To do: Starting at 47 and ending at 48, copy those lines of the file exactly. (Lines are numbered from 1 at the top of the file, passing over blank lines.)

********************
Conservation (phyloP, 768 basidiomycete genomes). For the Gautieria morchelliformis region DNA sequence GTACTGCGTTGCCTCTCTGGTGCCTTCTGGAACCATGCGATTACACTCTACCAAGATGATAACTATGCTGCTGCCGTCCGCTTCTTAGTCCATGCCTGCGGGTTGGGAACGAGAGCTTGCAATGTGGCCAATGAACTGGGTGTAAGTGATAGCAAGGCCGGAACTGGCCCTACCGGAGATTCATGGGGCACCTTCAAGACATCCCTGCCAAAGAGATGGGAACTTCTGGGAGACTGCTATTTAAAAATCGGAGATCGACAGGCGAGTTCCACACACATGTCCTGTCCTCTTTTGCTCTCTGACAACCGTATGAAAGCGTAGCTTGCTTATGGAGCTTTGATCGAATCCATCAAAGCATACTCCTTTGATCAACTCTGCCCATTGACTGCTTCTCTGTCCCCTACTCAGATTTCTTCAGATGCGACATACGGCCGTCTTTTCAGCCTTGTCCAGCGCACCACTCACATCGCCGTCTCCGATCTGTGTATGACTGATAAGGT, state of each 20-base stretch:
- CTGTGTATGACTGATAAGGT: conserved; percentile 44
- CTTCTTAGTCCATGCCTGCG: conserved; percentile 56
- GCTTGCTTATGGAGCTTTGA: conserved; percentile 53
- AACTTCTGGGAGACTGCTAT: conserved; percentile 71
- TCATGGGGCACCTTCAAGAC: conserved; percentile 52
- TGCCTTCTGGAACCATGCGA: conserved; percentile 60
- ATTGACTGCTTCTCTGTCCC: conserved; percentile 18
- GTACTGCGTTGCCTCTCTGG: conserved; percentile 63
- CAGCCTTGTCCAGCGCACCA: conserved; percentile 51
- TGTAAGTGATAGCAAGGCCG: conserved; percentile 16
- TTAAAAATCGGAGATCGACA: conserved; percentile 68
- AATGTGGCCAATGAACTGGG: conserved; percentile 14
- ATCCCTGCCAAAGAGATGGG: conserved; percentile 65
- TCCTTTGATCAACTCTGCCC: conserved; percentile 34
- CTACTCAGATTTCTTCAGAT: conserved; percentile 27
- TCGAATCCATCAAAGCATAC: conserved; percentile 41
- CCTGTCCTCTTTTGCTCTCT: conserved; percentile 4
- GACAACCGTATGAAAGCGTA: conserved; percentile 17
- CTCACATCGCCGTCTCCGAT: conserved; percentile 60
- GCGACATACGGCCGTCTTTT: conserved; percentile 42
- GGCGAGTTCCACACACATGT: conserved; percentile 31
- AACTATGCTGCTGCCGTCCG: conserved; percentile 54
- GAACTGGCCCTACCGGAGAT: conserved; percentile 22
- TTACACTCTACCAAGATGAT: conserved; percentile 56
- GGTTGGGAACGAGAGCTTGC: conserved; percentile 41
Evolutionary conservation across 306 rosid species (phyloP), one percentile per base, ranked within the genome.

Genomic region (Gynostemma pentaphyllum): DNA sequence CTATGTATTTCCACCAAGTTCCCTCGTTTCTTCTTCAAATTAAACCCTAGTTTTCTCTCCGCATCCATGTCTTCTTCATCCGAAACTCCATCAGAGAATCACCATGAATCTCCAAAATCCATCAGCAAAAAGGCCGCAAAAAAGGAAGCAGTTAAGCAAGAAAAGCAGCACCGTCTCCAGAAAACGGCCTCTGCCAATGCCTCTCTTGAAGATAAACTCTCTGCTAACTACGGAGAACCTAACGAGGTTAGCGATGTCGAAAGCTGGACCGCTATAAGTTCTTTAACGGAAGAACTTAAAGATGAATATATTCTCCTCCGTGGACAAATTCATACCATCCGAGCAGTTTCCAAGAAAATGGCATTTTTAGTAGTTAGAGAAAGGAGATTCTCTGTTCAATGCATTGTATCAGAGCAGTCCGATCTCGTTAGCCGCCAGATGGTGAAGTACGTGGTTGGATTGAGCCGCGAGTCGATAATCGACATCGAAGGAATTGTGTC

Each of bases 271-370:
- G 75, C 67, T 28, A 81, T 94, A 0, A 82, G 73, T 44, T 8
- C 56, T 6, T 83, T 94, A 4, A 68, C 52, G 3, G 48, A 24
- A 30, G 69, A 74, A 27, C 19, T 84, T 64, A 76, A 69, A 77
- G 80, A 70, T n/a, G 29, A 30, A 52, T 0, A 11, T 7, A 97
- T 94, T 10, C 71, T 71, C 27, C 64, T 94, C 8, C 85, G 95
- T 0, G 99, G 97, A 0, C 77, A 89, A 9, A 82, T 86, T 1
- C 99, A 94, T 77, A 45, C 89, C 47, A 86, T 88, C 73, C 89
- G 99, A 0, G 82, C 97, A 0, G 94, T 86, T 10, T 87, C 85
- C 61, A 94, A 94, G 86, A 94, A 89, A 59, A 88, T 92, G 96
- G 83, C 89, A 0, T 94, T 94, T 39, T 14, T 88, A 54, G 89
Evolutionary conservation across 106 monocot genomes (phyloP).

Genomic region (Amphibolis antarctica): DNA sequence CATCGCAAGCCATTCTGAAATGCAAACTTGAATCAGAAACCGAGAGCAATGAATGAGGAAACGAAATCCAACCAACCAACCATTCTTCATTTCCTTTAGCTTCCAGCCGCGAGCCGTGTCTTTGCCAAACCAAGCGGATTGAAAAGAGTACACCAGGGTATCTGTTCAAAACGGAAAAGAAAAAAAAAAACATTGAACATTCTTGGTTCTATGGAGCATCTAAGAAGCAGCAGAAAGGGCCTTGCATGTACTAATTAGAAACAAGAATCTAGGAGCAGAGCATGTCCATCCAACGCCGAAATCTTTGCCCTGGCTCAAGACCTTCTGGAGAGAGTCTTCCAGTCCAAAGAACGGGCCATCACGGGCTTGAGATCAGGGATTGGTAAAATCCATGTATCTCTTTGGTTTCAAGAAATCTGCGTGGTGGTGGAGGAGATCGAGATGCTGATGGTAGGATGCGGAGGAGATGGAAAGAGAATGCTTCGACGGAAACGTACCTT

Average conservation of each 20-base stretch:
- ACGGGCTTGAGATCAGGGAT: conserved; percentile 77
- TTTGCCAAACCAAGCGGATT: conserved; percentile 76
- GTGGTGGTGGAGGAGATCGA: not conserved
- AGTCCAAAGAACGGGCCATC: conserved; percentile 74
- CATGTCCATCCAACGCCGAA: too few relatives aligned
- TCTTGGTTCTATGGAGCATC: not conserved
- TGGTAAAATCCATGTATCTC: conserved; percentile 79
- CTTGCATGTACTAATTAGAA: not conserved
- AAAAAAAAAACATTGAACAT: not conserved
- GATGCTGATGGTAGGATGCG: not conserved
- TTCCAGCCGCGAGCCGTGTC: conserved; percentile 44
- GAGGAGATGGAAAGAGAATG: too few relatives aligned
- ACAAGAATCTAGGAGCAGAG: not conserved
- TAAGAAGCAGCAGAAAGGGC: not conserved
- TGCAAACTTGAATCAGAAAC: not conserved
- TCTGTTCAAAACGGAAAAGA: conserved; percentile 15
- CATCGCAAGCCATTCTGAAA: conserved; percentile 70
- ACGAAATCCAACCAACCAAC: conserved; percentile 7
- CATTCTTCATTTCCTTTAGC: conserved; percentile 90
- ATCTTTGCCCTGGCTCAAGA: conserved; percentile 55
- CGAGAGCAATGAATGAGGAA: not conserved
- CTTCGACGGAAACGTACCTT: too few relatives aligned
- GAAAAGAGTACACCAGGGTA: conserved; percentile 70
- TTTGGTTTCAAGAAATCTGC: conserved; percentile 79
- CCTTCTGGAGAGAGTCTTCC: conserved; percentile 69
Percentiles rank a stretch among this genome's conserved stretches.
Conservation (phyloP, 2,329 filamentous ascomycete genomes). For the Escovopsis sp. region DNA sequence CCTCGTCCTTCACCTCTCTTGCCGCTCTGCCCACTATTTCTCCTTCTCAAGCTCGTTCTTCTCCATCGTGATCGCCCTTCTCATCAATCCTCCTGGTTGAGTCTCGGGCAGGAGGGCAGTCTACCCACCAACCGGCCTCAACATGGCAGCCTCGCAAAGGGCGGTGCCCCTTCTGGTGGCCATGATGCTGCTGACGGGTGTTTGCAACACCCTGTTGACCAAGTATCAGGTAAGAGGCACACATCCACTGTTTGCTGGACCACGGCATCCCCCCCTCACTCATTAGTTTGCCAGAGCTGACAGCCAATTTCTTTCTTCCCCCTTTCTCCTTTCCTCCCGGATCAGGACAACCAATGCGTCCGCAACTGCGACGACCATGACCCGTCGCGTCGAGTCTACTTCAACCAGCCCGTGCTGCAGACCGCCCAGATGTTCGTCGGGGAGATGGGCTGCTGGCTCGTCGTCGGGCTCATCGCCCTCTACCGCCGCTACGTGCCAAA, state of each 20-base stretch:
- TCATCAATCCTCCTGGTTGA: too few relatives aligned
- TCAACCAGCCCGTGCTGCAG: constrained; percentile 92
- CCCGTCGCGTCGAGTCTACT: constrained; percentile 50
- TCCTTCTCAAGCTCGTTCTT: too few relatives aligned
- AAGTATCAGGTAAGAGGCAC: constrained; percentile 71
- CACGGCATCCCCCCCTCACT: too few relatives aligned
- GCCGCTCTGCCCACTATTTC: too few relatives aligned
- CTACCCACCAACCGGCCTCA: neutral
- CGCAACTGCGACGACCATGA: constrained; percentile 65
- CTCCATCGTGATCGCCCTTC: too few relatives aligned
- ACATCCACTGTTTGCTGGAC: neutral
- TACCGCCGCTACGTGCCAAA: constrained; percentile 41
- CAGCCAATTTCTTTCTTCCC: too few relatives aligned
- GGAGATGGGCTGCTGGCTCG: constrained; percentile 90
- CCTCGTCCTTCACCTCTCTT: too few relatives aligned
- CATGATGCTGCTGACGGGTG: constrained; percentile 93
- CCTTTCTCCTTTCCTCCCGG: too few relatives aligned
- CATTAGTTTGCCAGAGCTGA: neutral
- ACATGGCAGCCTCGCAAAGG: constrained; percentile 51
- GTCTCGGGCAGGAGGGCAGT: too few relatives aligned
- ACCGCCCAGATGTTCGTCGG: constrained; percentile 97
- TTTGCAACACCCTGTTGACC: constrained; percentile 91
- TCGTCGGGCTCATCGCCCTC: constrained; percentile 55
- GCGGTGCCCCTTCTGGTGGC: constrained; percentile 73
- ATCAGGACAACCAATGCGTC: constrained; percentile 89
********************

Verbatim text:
- CATGTCCATCCAACGCCGAA: too few relatives aligned
- TCTTGGTTCTATGGAGCATC: not conserved